By Bishop Joseph Kopacz
Fittingly, from Easter Sunday to Pentecost, I experience the abundant life that Jesus promised in his life-giving death and resurrection. Sacramentally, the oil of Chrism flows in abundance in the celebration of the sacrament of Confirmation throughout the diocese. In a distinct way the sacred Chrism anoints the hands of the newly ordained priests, now configured to Jesus Christ through Holy Orders. We joyfully welcome Father Mark Shoffner and Father Adolfo Suarez-Pasillas as priests in the Diocese of Jackson. Ad multos annos!
To work in the Vineyard of the Lord Jesus in the Church for the salvation of all has been a challenge for every generation since the moment of the resurrection. The struggle has intensified in the world that we know. Emeritus Pope Benedict noted this, not for the first time, ten years ago. “In our days, when in vast areas of the world the faith is in danger of dying out like a flame which no longer has fuel, the overriding priority is to make God present in this world and to show men and women the way to God, not just any god, but the God who spoke on Mount Sinai, to that God whose face we recognize in a love which presses to the end, in Jesus Christ, crucified and risen. To counter God’s receding and disappearance from the human horizon, leading men and women to God, who speaks in the Bible, is the supreme and fundamental priority of the Church.” (Letter to the Bishops of the Catholic Church 2009)
All of the baptized are called to further the Church’s mission, and those whom the Lord calls into Holy Orders are set apart in a unique way to embrace the mind and heart of Jesus Christ to advance the Kingdom of God.
Leading men and women to God is the essential work of the ordained. The demands of this way of life are crystal clear in the promises of those ordained as priests. The following is an overview of the vows of Holy Orders, captured in the prayer of ordination. “Do your part in the work of Christ the priest with genuine joy and love, and attend to the concerns of Christ before your own.”
- Promise to discharge the office of priesthood in the presbyteral rank as worthy fellow workers with the Order of Bishops.
- Promise to exercise the ministry of the Word worthily and wisely, preaching the Gospel and teaching the Catholic faith.
- Promise to celebrate faithfully and reverently the mysteries of Christ handed down by the Church, especially the sacrifice of the Eucharist and the sacrament of Reconciliation, for the glory of God and the sanctification of the Christian people.
- Promise to implore God’s mercy upon the people entrusted to their care by observing the command to pray without ceasing. 5. Promise to be united more closely every day to Christ the High Priest, who offered himself for us to the Father as a pure sacrifice and to consecrate themselves to God for the salvation of all.
This weekend the Diocese of Jackson celebrates the ordination of Cesar Sanchez and Andrew Nguyen into the transitional diaconate. All who are ordained as priests deepen the vows of celibacy and obedience promised as deacons. “By your own free choice you seek to enter the order of deacons. You shall exercise the ministry in the celibate state for celibacy is both a sign and a motive of pastoral charity, and a special source of spiritual fruitfulness in the world. By living in this state with total dedication, moved by sincere love for Christ the Lord, you are consecrated to him in a new and special way.”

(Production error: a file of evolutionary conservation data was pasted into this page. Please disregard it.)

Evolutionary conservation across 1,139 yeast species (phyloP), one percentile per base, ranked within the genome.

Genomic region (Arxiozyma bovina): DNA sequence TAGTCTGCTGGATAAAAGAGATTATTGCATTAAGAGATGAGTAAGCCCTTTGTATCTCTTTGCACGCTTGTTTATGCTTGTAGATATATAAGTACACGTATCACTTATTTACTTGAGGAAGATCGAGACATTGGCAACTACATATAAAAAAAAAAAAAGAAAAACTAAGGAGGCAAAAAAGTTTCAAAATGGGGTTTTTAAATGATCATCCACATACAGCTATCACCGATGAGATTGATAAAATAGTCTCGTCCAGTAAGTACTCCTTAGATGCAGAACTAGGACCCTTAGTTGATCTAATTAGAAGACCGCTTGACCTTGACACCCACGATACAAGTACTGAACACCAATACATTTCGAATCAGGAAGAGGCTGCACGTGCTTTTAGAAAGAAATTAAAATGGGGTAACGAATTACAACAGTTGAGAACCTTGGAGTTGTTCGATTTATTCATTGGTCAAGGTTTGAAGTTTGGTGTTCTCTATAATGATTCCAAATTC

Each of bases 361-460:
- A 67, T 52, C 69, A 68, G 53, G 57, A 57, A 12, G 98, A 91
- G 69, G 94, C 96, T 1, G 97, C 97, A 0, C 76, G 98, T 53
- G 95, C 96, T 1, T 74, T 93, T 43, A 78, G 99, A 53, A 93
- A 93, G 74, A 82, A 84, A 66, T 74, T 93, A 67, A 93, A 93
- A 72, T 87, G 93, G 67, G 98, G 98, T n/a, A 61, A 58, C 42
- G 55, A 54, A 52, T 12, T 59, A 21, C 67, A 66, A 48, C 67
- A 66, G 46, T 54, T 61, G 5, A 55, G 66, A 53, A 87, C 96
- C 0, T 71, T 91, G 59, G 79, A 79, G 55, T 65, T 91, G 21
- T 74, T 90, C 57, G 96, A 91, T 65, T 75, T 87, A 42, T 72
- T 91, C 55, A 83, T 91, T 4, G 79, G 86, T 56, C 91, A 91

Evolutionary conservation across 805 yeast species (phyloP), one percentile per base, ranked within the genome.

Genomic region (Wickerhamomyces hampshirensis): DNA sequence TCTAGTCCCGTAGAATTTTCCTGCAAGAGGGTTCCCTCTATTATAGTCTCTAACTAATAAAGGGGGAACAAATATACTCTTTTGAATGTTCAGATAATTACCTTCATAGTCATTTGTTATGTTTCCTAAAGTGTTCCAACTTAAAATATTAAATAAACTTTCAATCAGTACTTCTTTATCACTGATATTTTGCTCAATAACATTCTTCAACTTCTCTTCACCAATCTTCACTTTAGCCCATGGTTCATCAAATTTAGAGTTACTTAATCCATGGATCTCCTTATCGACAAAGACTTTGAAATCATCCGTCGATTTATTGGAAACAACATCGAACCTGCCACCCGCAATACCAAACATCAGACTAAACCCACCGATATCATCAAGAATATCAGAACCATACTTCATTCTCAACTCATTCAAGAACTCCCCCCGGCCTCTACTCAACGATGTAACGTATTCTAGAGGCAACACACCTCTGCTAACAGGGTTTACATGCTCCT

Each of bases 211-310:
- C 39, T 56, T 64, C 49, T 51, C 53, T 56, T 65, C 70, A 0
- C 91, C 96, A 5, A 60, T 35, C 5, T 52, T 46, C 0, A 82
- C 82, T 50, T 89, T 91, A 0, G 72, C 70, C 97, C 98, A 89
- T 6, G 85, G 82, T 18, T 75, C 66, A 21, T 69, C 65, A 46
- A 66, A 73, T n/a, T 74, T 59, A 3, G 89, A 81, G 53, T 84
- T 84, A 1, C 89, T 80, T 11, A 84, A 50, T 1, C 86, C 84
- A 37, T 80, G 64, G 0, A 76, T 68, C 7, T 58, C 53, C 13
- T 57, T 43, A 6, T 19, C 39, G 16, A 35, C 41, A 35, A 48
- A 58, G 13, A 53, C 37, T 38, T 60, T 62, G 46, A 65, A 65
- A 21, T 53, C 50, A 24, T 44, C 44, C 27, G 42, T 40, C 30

In the prayer of consecration over the deacon is revealed the soul and purpose of the vocation. “May he excel in every virtue, in love that is sincere, in concern for the sick and the poor, in unassuming authority, in self-discipline, and in holiness of life…May he in this life imitate your Son, who came, not be served but to serve, and one day reign with him in heaven.”
Pope Francis in his Chrism Mass Homily this year shares his wisdom with all priests, newly ordained and for those who have borne the heat of the day for many years. “The Lord never lost that direct contact with people. Amid those crowds, he always kept the grace of closeness with the people as a whole, and with each individual. We see this throughout his public life, and so it was from the beginning: the radiance of the Child Jesus gently attracted shepherds, kings and elderly dreamers like Simeon and Anna.
So it was on the Cross: His heart draws all people to himself: Veronicas, Cyreneans, thieves, centurions… The Crowds gathered to hear him, and then needed to be fed. At that point the Lord’s vision contrasted with the small mindedness of the disciples, whose attitude toward the people bordered on cruelty when they suggest to the Lord that they send them away, so that they could get something to eat. Here, I believe was the beginning of clericalism: in this desire to be assured of a meal and personal comfort without any concern for the people. The Lord cut short that temptation: “You give them something to eat”! was Jesus response. “Take care of the people.”
Or, put simply, as the priestly prayer of consecration for the newly ordained proclaims: “Do your part in the work of Christ the Priest with genuine joy and love, and attend to the concerns of Christ before your own.” Thank you to all the faithful for your prayer for our priests and for future vocations. Thank you to all who have answered the call, those ordained for days or for decades. “May the Lord who has begun the good work in you, bring it to fulfillment.”